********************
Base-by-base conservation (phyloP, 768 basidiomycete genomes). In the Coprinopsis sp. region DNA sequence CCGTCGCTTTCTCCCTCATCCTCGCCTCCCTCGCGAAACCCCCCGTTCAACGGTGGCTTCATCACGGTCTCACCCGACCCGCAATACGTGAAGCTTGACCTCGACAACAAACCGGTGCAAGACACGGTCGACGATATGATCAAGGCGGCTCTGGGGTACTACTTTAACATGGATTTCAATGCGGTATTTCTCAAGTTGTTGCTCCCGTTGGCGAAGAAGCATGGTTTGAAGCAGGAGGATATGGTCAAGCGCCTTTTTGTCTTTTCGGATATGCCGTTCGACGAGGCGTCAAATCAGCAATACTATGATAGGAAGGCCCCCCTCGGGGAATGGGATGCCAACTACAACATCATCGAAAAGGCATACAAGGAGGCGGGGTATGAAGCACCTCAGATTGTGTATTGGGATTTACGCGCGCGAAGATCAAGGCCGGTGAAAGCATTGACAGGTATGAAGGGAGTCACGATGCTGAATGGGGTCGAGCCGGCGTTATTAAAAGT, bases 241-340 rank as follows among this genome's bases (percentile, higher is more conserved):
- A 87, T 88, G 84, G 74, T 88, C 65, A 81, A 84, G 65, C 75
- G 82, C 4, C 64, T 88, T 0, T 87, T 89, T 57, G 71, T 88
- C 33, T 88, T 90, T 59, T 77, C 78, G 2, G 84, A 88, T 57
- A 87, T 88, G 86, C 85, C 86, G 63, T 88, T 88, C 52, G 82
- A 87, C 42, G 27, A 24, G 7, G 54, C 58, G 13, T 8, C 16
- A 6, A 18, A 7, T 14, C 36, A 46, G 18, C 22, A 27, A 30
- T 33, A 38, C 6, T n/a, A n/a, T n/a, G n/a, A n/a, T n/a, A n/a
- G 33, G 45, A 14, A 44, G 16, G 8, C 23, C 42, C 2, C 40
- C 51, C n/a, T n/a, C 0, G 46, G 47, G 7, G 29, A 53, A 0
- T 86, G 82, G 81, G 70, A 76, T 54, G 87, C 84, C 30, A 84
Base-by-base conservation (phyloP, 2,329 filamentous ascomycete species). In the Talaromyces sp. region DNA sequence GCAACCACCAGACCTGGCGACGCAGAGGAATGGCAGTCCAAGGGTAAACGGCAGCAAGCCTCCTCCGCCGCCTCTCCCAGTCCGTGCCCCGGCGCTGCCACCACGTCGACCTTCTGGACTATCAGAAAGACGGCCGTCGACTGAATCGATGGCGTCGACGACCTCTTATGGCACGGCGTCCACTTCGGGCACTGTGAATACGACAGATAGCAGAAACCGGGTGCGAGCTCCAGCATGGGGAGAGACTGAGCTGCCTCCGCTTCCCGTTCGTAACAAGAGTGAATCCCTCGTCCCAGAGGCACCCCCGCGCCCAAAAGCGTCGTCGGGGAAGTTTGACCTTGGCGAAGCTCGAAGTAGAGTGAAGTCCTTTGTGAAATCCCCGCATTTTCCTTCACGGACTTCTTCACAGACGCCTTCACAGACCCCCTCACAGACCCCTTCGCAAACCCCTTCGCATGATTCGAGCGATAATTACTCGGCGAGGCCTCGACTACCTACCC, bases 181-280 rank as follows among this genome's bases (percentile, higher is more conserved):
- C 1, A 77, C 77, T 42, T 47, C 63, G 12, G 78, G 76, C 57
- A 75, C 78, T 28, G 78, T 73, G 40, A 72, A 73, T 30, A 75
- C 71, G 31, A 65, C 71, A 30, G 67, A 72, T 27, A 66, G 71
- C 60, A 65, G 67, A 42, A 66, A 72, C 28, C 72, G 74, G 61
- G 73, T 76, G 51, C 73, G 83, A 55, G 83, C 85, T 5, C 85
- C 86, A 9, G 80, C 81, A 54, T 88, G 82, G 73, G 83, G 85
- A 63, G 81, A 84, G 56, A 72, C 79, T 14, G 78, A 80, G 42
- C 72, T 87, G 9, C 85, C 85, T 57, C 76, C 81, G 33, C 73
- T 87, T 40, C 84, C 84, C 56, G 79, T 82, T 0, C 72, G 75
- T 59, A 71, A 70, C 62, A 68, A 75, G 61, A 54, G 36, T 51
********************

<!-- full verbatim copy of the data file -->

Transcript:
Base-by-base conservation (phyloP, 768 basidiomycete genomes). In the Coprinopsis sp. region DNA sequence CCGTCGCTTTCTCCCTCATCCTCGCCTCCCTCGCGAAACCCCCCGTTCAACGGTGGCTTCATCACGGTCTCACCCGACCCGCAATACGTGAAGCTTGACCTCGACAACAAACCGGTGCAAGACACGGTCGACGATATGATCAAGGCGGCTCTGGGGTACTACTTTAACATGGATTTCAATGCGGTATTTCTCAAGTTGTTGCTCCCGTTGGCGAAGAAGCATGGTTTGAAGCAGGAGGATATGGTCAAGCGCCTTTTTGTCTTTTCGGATATGCCGTTCGACGAGGCGTCAAATCAGCAATACTATGATAGGAAGGCCCCCCTCGGGGAATGGGATGCCAACTACAACATCATCGAAAAGGCATACAAGGAGGCGGGGTATGAAGCACCTCAGATTGTGTATTGGGATTTACGCGCGCGAAGATCAAGGCCGGTGAAAGCATTGACAGGTATGAAGGGAGTCACGATGCTGAATGGGGTCGAGCCGGCGTTATTAAAAGT, bases 241-340 rank as follows among this genome's bases (percentile, higher is more conserved):
- A 87, T 88, G 84, G 74, T 88, C 65, A 81, A 84, G 65, C 75
- G 82, C 4, C 64, T 88, T 0, T 87, T 89, T 57, G 71, T 88
- C 33, T 88, T 90, T 59, T 77, C 78, G 2, G 84, A 88, T 57
- A 87, T 88, G 86, C 85, C 86, G 63, T 88, T 88, C 52, G 82
- A 87, C 42, G 27, A 24, G 7, G 54, C 58, G 13, T 8, C 16
- A 6, A 18, A 7, T 14, C 36, A 46, G 18, C 22, A 27, A 30
- T 33, A 38, C 6, T n/a, A n/a, T n/a, G n/a, A n/a, T n/a, A n/a
- G 33, G 45, A 14, A 44, G 16, G 8, C 23, C 42, C 2, C 40
- C 51, C n/a, T n/a, C 0, G 46, G 47, G 7, G 29, A 53, A 0
- T 86, G 82, G 81, G 70, A 76, T 54, G 87, C 84, C 30, A 84
Base-by-base conservation (phyloP, 2,329 filamentous ascomycete species). In the Talaromyces sp. region DNA sequence GCAACCACCAGACCTGGCGACGCAGAGGAATGGCAGTCCAAGGGTAAACGGCAGCAAGCCTCCTCCGCCGCCTCTCCCAGTCCGTGCCCCGGCGCTGCCACCACGTCGACCTTCTGGACTATCAGAAAGACGGCCGTCGACTGAATCGATGGCGTCGACGACCTCTTATGGCACGGCGTCCACTTCGGGCACTGTGAATACGACAGATAGCAGAAACCGGGTGCGAGCTCCAGCATGGGGAGAGACTGAGCTGCCTCCGCTTCCCGTTCGTAACAAGAGTGAATCCCTCGTCCCAGAGGCACCCCCGCGCCCAAAAGCGTCGTCGGGGAAGTTTGACCTTGGCGAAGCTCGAAGTAGAGTGAAGTCCTTTGTGAAATCCCCGCATTTTCCTTCACGGACTTCTTCACAGACGCCTTCACAGACCCCCTCACAGACCCCTTCGCAAACCCCTTCGCATGATTCGAGCGATAATTACTCGGCGAGGCCTCGACTACCTACCC, bases 181-280 rank as follows among this genome's bases (percentile, higher is more conserved):
- C 1, A 77, C 77, T 42, T 47, C 63, G 12, G 78, G 76, C 57
- A 75, C 78, T 28, G 78, T 73, G 40, A 72, A 73, T 30, A 75
- C 71, G 31, A 65, C 71, A 30, G 67, A 72, T 27, A 66, G 71
- C 60, A 65, G 67, A 42, A 66, A 72, C 28, C 72, G 74, G 61
- G 73, T 76, G 51, C 73, G 83, A 55, G 83, C 85, T 5, C 85
- C 86, A 9, G 80, C 81, A 54, T 88, G 82, G 73, G 83, G 85
- A 63, G 81, A 84, G 56, A 72, C 79, T 14, G 78, A 80, G 42
- C 72, T 87, G 9, C 85, C 85, T 57, C 76, C 81, G 33, C 73
- T 87, T 40, C 84, C 84, C 56, G 79, T 82, T 0, C 72, G 75
- T 59, A 71, A 70, C 62, A 68, A 75, G 61, A 54, G 36, T 51